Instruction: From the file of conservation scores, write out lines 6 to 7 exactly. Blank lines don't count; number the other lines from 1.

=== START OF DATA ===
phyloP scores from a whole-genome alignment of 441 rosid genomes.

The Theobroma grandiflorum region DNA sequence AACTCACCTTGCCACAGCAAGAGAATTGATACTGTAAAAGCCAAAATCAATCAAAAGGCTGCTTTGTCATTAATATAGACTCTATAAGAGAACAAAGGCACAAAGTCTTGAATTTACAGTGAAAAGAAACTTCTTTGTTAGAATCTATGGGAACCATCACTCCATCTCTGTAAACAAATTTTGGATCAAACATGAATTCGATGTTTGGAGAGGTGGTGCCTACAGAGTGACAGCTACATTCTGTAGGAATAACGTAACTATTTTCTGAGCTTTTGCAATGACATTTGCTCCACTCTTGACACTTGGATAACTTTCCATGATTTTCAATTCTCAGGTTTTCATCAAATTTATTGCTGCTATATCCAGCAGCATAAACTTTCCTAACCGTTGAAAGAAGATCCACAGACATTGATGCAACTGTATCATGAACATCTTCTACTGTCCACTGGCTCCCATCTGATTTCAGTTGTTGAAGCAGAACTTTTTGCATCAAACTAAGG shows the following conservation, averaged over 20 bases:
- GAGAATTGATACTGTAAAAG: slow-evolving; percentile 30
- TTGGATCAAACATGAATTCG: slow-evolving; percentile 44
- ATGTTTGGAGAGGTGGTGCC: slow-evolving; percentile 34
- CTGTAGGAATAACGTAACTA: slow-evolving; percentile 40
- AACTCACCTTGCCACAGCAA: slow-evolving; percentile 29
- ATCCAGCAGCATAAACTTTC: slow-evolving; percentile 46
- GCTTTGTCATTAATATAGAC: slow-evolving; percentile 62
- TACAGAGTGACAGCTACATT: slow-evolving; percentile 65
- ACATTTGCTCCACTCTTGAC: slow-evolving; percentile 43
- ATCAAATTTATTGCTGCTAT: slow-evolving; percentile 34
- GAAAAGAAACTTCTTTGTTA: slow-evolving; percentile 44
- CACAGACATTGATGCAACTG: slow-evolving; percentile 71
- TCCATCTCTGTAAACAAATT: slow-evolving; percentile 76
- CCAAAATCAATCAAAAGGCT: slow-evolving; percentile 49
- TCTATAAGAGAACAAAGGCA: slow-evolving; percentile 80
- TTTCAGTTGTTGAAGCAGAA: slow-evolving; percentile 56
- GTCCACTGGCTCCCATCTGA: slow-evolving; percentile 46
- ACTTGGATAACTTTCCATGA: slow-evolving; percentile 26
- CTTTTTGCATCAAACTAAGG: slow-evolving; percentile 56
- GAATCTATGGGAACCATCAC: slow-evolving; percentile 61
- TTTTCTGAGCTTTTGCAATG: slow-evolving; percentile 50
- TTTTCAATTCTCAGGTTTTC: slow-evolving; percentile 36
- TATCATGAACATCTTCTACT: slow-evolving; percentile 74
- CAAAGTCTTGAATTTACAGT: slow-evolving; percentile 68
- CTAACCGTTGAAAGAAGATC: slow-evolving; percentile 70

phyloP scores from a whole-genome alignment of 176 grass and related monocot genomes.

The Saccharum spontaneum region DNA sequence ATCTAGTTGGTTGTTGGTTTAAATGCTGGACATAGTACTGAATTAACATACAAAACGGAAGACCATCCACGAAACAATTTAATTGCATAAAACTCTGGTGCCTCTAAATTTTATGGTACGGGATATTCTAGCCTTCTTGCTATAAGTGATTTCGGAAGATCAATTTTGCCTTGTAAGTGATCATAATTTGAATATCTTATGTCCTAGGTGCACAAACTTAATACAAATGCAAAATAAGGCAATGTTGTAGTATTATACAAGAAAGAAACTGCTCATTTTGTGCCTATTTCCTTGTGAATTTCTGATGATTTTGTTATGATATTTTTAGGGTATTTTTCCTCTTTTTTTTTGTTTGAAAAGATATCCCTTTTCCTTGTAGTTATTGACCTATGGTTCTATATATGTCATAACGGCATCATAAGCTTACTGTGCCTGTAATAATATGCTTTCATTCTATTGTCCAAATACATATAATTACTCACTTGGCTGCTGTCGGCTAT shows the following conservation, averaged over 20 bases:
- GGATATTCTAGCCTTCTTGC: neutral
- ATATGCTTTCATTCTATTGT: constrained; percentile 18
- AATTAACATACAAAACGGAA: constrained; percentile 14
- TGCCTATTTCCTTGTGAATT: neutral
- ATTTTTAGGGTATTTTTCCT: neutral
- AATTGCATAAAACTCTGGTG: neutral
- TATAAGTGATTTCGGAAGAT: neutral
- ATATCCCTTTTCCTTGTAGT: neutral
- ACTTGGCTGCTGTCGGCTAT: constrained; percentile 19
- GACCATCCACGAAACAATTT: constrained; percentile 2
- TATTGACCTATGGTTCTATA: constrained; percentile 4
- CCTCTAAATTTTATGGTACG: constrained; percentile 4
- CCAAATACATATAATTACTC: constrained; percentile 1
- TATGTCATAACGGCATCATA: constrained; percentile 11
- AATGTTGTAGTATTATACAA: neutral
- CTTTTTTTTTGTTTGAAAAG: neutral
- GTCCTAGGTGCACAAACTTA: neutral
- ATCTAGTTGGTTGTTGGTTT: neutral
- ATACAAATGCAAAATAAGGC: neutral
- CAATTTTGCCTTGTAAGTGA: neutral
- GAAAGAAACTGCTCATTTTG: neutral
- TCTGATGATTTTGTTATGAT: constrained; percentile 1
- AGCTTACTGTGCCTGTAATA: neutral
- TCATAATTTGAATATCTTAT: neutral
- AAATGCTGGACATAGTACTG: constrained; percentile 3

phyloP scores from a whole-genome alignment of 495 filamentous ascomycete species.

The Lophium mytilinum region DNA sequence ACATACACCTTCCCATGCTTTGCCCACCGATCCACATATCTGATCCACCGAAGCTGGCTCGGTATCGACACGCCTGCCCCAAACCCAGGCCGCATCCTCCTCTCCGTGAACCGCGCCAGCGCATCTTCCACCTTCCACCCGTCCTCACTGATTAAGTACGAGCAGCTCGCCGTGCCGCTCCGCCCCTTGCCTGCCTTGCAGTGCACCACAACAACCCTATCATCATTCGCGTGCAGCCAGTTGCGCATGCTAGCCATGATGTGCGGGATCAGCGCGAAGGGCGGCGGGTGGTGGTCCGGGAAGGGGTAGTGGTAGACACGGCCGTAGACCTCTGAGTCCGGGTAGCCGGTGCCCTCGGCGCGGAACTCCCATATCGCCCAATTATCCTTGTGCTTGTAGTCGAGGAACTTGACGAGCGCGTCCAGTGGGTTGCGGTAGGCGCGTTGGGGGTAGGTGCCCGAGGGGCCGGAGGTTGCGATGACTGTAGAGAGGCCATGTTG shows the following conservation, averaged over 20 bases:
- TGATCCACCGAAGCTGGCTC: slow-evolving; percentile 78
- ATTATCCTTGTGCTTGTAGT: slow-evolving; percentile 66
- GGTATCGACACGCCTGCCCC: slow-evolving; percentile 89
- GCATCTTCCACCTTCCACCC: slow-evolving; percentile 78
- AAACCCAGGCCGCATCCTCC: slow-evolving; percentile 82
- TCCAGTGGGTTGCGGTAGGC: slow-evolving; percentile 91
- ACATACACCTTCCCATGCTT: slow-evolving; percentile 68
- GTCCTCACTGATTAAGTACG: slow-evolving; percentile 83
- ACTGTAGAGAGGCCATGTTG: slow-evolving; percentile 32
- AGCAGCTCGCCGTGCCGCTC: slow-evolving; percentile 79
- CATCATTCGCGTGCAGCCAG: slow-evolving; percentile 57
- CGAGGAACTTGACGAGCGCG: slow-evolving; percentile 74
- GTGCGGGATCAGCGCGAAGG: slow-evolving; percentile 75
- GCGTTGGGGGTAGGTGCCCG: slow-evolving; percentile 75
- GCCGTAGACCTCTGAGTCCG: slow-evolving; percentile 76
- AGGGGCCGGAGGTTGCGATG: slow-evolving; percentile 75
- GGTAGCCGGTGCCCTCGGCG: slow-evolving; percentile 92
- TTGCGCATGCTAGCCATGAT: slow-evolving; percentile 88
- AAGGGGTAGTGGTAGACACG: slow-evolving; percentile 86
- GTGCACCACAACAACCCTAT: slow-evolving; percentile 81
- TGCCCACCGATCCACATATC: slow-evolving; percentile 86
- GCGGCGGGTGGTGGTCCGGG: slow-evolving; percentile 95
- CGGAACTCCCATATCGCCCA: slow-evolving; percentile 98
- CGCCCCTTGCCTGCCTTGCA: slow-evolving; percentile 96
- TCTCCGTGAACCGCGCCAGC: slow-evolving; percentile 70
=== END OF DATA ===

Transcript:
- CTGTAGGAATAACGTAACTA: slow-evolving; percentile 40
- AACTCACCTTGCCACAGCAA: slow-evolving; percentile 29